I would like to share some of my impressions of this time with you in the form of what I hope is an interesting, if slightly ‘fictional’, day.
It was a great experience to be an intern in an academic law library with a vision ‘to be the best academic law library in the world’. Within the internship period, I visited the Harvard Law School Library and I attended the 104th Annual Meeting and Conference of the American Association of Law Libraries in Philadelphia from 23–26 July 2011.
I was so excited on this first morning. As I walked through the campus at Yale, I was amazed to see a genuine architectural surprise: like a jewel box building! When I got closer, I realized it was the ‘Beinecke Rare Book and Manuscript Library’ (http://www.library.yale.edu/beinecke), one of the largest buildings in the world devoted entirely to rare books and manuscripts. The Library building is made from very thin marble that filters light so that rare materials can be displayed without damage. The interior looks like a glass book wall. It took just ten minutes to get to the Law School from my hotel – a short journey compared to the usual 90 minutes it takes me to get to work by car in Istanbul.
“I was amazed to see a genuine architectural surprise: like a jewel box building!”
I met my American colleagues for the first time in the Law School, which has an historic appearance and has been recently renovated. Inside the building, the rooms and corridors were very beautiful and this made me feel comfortable and inspired. Next, I was given a really interesting guided tour of the Yale campus and libraries by Ryan Harrington.
A slamdunk meeting and speech
After the campus tour, I was invited to give a speech on ‘Turkish Legal Research’ to the librarians at their ‘slamdunk meeting’, which sounds like a basketball game but is actually a kind of monthly lunch meeting of the librarians at Yale Law School Library.
First, we had lunch (delicious sandwiches and salad), and then I spoke to the librarians. They had some tough questions for me, such as why the Turkish state uses certain aspects of Italian criminal law. After the speech, I prepared a research guide on Turkish Legal Research, which was published in the Yale Law Library – Foreign and International Blog (http://library.law.yale.edu/blogs/foreign-international-blog/2011/09/26/legal-research-turkey)
After the slamdunk meeting, I had coffee and headed to the Access Services Department where I met Julien Aiken. I learned a lot from Julien, especially about innovative marketing. The Yale Law School Library has some great new ideas for attracting patrons. They try to position the library as a ‘third place’ and help students in every way imaginable, such as lending iPads, laptops, Kindles and even umbrellas! (The third place is a term used in the concept of the community building to refer to social surroundings separate from the two usual social environments of home and the workplace.) One of the most innovative approaches is that they lend Monty, ‘a certified library therapy dog’ to the students for 30-minute anti-stress sessions. Monty of course has his own library record: http://encore.law.yale.edu/iii/encore/record/C_Rb1039135?lang=eng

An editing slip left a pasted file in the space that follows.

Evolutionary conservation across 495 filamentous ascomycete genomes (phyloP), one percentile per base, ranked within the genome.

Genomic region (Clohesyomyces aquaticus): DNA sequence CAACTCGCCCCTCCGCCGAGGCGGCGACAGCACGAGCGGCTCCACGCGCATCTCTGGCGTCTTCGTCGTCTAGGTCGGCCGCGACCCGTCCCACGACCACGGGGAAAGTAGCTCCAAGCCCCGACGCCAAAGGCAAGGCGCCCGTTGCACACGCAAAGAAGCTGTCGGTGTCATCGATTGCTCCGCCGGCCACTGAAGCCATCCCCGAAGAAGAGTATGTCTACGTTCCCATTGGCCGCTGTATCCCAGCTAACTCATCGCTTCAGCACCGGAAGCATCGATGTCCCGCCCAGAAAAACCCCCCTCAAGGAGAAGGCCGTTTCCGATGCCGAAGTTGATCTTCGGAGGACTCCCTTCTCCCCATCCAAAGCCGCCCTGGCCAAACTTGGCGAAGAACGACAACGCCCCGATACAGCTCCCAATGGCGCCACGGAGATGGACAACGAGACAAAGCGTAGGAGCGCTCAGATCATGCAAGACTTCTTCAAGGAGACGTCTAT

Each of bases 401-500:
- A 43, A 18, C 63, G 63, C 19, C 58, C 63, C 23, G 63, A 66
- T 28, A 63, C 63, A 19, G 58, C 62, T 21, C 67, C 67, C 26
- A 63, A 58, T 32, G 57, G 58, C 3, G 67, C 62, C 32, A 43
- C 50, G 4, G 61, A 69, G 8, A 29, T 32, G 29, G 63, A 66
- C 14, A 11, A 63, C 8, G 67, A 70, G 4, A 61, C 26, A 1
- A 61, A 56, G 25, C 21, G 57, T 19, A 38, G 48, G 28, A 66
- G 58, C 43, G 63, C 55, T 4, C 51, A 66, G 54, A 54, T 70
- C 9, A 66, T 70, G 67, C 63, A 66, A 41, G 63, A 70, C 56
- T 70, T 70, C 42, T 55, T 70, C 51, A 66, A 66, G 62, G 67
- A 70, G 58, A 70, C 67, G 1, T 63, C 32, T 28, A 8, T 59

Because of these innovative ideas, Monty and the Yale Law School Library have been featured in the press, such as in the New York Times (http://www.nytimes.com/2011/03/22/education/22dog.html).
I also learned that the library uses ‘Borrow Direct (BD)’ instead of ‘recall’ for checked-out materials. BD is a service which enables Yale patrons to borrow circulating materials from the libraries of Brown, Columbia, Cornell, Dartmouth, Harvard, MIT, the University of Pennsylvania and Princeton (and vice-versa). Patrons are able to search a combined Borrow Direct catalogue of more than 50 million volumes at all nine participating institutions. Finally, the patron may pick up the library materials within four business days and return the materials at their own library.
Another interesting service offered is ‘scan on demand’ for those who need print journal articles. A patron may request print journal articles via the inter-library lending (ILL) system, then the librarian scans the articles and sends them electronically via ILL. This creates a win/win solution: for the patron, who may access the article quickly and easily, and also for the library, since print journal collection use increases.
My last, but not least, impression was the full-time equivalent (FTE) librarian ratio of the law school. There are 40 librarians and 700 FTE, so that the ratio is 1:17, a great ratio to support the faculty and the students. [The main photo shows Kerem at the Access Services Desk.] Also, one reference librarian deals with 6–7 faculty members. They meet at the beginning of the semesters, when librarians are able to inform faculty about new implementations and services, and ask for their recommendations, requests and feedback. I love this service.
“One of the most innovative approaches is that they lend Monty, ‘a certified library therapy dog’ to the students for 30-minute anti-stress sessions.”
Although there are many more things to tell you about, there is just not enough room for them all. Finally, I would like to say that, especially in this era of exponential globalization, meeting with colleagues around the world and seeing their best practices is a great tool for improving our own practices. This internship was very rewarding for me.
I would like to thank the editors of ‘Insights’ for giving me the chance to share my US library experiences with colleagues. I hope you enjoyed reading about my ‘day’.